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Speaking With Conviction: The Revival of 'This I Believe'
Today's statements of belief are more personal, more revealing. (It's hard to imagine someone today expressing the 1950s reserve of industrialist Jared Ingersoll: "I feel very presumptuous and uncomfortable about trying to explain out loud the things I believe in.") "The rhetoric in the old series is more formal, a little more in the head than from the heart," Gediman says.
That may stem in part from a change in how the essays are solicited. Whereas the 1950s pieces were all the result of invitations from the producers, the NPR series also solicits pieces from prominent figures, but in the spirit of the citizen journalism that has grown out of the Internet, the producers invite listeners to submit their own essays. More than 7,000 people have done so, and about 50 of their pieces have been used.
The producers of the new series see "This I Believe" as a response to the polarization of the nation's political conversation, as a place where people of different religious convictions and political allegiances might find common ground. But can that message get across to a wide swath of Americans on NPR, which reaches an audience that is considerably more affluent and well educated than the nation as a whole?
"From the very beginning, we wanted to get beyond the public radio audience," Gediman says. "We didn't want to hear from just one segment of society." So "This I Believe" pieces also appear as written essays in USA Weekend, the Sunday magazine published by Gannett newspapers, as well as on the NPR Web site and in a forthcoming book. (The essays are available at http:/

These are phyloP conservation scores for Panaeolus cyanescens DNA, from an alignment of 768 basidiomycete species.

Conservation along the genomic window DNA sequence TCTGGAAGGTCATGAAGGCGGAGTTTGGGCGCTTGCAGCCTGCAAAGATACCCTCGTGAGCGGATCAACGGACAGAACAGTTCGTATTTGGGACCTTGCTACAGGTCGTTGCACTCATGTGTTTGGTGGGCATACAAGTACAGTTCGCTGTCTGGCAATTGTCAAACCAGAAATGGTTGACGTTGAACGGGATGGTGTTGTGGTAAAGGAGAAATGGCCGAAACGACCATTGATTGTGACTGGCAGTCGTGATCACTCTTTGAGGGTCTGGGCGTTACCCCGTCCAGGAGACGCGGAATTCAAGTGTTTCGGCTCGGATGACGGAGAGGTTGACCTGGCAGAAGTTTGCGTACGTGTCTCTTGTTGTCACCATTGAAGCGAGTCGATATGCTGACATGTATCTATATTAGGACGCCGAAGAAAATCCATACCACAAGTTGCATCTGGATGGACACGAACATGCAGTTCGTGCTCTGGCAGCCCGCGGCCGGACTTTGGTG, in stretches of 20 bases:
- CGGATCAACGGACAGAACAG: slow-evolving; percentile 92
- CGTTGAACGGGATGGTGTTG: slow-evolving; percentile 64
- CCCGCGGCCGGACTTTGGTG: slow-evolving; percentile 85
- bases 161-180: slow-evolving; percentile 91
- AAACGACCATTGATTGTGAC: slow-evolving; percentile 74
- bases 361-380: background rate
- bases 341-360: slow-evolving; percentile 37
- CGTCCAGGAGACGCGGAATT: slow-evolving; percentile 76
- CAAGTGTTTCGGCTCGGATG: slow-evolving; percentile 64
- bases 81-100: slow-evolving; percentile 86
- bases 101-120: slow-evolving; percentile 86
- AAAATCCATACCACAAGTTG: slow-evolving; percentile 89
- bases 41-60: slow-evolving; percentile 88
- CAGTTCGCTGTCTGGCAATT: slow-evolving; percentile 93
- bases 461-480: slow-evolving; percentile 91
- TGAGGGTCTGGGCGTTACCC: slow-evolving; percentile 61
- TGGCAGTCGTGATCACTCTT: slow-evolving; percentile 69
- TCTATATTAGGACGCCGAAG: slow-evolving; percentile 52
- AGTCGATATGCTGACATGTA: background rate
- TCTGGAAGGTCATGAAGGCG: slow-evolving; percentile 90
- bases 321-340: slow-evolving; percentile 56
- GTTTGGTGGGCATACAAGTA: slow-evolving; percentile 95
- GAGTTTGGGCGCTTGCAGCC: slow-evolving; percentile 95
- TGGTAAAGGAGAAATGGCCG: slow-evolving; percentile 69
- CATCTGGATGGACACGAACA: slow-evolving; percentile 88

The audio essays pack an extra punch, especially those from untrained, unfamiliar voices, the random listeners who felt compelled to share their beliefs with their countrymen. If they sound tentative in their performance, the words and stories carry a rare strength.
The message Americans sent in the original "This I Believe" series was a more confident one. The basic theme of many of the 1950s essays, written in the aftermath of World War II, the Holocaust and the use of the atomic bomb, was "People are innately good and things work out," Gediman says. "It was 'We will prevail as a people and as a nation. We can lick it, whatever it is.' "
This time around, he says, "People are amazed when people behave well. There is a presumption in many of the essays that politicians are corrupt, that people are selfish and self-centered. A main theme of many of the pieces is: Something bad happened, people rose to the occasion and I was amazed -- it renewed my faith in humanity."
The common thread from the '50s to the new series is the belief that ideas are essential, that "I" am important, that voices ought be heard.